The Lost Italy

Posted on October 14, 2012

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I have never been patriotic and I have always disliked those people who, blinded by an endless love for their country, put themselves above other ethnic groups.

I will be honest: if few months ago you had asked  my opinion about my country, I would have certainly answered: ‘I do not like praising my country, my culture, my beliefs, my roots. To me this is just stupid, hypocrite. There is no reason why I should be proud to be Italian since being Italian is just a matter of numbers and coincidences and ancestors who chose to have sex together’.

For years and years I didn’t even feel part of a society which I perceived as too small and suffocating and the absence of fresh air led me to move abroad.  I thought I had finally found the freedom I was chasing, in London, where tens of different cultures live accustomed to each other.

As the time went by, being an Italian abroad allowed me to analyze my country, bit by bit, and to finally discover that I am in love with Italian culture, a culture that is constantly threatened by laziness, consumerism, wrong and tremendously harming political choices and thieves, who sit in the parliament and bark at each other and do anything but caring about the population.

Only when Berlusconi  and concepts  like Bunga Bugna party  have become the first emblem of Italy, overcoming even the image of pizza (!), and Big Brother  has become the most watched program; only when my culture, so  rich and full  of writers, painters, sculptors, thinkers, scientists, actors, directors, inventors, has been put at risk, the risk to be sunk by nowadays lightness; only when my past, that combination of numbers and coincidences has been publicly derided I understood my duty to defend my person, my past, my Ninna Nanna sung by my mum to make me fall asleep,  my pasta with pomodoro,  my long summers on the Adriatic coast, the joy of a lunch together with relatives all around an immense, so immense you can never see the end, table, arranged at the moment because “ where two people can eat, there is  room for three.”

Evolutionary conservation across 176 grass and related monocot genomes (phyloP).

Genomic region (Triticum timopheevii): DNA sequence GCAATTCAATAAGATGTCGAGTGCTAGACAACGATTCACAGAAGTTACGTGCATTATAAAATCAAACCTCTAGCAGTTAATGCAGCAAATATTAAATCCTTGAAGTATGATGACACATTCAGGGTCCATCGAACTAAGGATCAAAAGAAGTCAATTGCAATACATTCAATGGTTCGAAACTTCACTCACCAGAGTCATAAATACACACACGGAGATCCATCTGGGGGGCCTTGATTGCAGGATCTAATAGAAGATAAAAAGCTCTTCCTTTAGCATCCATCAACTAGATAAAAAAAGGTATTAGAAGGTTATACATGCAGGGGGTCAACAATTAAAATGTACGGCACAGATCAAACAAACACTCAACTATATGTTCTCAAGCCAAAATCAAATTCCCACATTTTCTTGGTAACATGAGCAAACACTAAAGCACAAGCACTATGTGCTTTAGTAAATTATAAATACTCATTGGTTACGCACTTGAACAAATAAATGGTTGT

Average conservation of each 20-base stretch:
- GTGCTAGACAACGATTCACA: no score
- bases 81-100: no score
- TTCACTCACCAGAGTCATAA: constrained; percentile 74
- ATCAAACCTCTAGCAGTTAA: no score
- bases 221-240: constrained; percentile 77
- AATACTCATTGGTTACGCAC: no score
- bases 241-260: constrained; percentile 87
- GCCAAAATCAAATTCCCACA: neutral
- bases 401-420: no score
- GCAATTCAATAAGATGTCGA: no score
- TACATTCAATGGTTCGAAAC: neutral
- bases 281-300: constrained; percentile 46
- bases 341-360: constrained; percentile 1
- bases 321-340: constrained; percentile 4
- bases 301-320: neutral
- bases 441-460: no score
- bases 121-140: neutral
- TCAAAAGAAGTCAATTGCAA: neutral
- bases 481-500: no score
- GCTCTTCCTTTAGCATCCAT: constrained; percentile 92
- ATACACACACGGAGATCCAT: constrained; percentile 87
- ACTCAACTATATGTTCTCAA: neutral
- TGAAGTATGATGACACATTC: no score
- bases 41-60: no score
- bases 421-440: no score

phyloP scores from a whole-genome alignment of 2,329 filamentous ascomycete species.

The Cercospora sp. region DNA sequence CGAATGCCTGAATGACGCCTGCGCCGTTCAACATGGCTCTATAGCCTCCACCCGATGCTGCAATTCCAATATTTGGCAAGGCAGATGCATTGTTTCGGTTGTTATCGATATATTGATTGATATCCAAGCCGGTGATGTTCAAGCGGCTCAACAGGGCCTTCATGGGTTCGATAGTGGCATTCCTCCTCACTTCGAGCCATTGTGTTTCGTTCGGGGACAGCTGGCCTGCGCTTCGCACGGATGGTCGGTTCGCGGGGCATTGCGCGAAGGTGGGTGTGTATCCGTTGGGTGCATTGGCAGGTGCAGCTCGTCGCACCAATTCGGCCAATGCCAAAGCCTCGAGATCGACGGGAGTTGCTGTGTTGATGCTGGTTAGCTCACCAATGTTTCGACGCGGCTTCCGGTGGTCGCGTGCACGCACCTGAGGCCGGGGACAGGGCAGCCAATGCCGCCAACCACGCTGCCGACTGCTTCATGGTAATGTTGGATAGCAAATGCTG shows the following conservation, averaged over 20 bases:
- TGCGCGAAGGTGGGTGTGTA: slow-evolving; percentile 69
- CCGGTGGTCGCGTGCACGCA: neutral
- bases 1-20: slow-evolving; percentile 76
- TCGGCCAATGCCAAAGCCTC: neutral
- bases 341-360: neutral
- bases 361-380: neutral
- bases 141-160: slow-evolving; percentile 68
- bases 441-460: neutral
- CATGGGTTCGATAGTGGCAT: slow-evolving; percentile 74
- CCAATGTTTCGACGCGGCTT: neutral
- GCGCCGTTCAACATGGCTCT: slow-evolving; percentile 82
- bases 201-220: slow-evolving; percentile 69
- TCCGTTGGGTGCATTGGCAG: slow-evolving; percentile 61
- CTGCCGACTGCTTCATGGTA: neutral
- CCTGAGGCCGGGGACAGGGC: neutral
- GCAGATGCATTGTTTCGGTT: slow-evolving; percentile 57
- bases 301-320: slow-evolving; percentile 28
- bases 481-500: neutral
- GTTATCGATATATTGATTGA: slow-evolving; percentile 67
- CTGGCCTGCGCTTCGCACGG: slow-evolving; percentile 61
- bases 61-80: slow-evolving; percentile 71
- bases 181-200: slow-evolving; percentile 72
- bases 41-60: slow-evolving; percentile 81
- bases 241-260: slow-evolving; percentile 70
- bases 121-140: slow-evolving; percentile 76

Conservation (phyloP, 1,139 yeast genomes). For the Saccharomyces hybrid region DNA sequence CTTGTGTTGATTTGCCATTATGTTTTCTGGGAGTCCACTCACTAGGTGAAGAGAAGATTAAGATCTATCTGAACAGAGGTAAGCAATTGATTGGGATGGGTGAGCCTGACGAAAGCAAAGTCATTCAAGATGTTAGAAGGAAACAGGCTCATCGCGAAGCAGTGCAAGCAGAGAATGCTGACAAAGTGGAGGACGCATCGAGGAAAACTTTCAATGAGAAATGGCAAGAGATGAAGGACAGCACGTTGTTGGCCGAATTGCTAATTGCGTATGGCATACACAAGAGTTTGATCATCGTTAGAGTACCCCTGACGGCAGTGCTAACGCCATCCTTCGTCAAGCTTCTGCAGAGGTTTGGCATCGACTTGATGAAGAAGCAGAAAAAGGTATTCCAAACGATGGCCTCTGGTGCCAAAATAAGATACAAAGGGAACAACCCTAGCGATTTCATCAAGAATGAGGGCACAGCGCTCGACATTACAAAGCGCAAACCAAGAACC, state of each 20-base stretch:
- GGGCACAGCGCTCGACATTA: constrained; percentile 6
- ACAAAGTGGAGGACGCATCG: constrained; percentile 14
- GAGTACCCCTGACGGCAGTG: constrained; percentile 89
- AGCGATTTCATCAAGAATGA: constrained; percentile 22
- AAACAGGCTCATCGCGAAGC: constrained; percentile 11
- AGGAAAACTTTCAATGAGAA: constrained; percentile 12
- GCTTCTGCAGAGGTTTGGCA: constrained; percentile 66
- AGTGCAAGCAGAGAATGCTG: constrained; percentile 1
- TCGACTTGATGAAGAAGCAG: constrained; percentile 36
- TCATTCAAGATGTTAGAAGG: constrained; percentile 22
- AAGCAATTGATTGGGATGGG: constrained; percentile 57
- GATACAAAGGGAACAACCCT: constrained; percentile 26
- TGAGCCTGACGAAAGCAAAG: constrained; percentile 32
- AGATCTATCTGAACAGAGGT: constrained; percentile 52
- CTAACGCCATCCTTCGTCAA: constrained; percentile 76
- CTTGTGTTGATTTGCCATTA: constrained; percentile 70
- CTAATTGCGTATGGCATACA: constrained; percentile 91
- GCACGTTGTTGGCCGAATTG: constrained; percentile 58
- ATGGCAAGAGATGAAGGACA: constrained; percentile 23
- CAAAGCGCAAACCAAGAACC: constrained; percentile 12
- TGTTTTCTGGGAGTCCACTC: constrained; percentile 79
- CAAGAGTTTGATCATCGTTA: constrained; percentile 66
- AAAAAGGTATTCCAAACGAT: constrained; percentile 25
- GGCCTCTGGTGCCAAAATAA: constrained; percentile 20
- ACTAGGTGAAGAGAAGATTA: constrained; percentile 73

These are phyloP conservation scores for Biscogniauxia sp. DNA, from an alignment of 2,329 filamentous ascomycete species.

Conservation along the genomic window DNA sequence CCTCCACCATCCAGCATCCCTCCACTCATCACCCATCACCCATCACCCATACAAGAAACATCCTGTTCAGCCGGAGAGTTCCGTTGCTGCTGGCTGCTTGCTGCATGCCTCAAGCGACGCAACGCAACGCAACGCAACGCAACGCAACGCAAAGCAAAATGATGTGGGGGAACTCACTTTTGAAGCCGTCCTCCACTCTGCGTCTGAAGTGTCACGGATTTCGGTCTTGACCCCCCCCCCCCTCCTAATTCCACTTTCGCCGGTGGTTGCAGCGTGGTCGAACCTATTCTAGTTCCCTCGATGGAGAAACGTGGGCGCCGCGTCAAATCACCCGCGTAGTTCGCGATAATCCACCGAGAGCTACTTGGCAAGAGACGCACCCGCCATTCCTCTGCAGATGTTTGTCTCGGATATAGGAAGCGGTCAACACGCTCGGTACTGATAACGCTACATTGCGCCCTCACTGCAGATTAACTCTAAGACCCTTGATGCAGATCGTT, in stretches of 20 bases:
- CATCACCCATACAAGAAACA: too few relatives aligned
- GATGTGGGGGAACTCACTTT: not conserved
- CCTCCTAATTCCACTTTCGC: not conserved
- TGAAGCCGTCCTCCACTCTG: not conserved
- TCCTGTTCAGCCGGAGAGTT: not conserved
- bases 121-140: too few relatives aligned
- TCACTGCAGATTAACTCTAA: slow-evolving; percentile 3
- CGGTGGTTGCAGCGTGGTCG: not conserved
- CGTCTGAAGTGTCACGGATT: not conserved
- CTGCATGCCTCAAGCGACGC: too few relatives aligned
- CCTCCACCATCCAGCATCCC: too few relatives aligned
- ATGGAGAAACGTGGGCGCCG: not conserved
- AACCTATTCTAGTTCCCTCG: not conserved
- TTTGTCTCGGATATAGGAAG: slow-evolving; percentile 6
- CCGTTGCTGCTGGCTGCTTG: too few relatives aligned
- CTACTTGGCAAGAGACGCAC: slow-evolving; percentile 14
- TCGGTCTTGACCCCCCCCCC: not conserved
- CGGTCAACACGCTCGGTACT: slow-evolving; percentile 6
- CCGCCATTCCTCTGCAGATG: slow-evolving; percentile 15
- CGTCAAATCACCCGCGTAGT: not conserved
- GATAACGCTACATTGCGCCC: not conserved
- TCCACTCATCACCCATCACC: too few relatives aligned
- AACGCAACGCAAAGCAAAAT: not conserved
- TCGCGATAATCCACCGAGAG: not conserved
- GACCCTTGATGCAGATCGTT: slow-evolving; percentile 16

I have never felt attached to Italy like I am now, it took me to leave my homeland to fall in love with it, to feel this love throbbing into my veins, to get angry, upset and furious when I hear about families destroyed by the lack of jobs, youths who cannot trust a university system unable to stimulate their minds, youths who struggle to find a job, a house, a future in their homeland, youths who have lost any faith in the leadership that represent them, a leadership made by strippers and prostitutes who, all of a sudden, discover solid principles and start up a career in politics accompanied by filthy men devoured by corruption who waste our money in sex and drugs, holidays and villas. I would scream to all these  ‘politicians’ to fuck off,  to give our money and our rights back, to change job or  to die, for what matters to me.  Because all of a sudden Italy has become mine and I will fight to protect it.

My love is burning for a country fallen asleep, whose consciences have become too  lazy, too distracted, too spoiled, unable to understand that all our treasures are in danger;  the calm, the joy to share a meal together, the rituals, the old women sitting by the house door chatting, knitting, peeling vegetable, and sometimes shaking their heads horrified by the ‘progress’ of a world that is becoming  much worse.

Italy is tremendously  beautiful and rich , with so much to tell, to offer, to show to the world and at the same time  Italy is slowing sinking and is needy of political, social and economic reforms aiming to reestablish those strongholds that made my peninsula a marvelous land.

So it’s time for all these sleepy consciences to wake up and to fight, to protect our rights, our  roots, the deaths of  our ancestors who fought for us.

It’s time to get back what belongs to us, it’s time to scream and let people hear our dissension.

It’s time and it’s already late.

 

 

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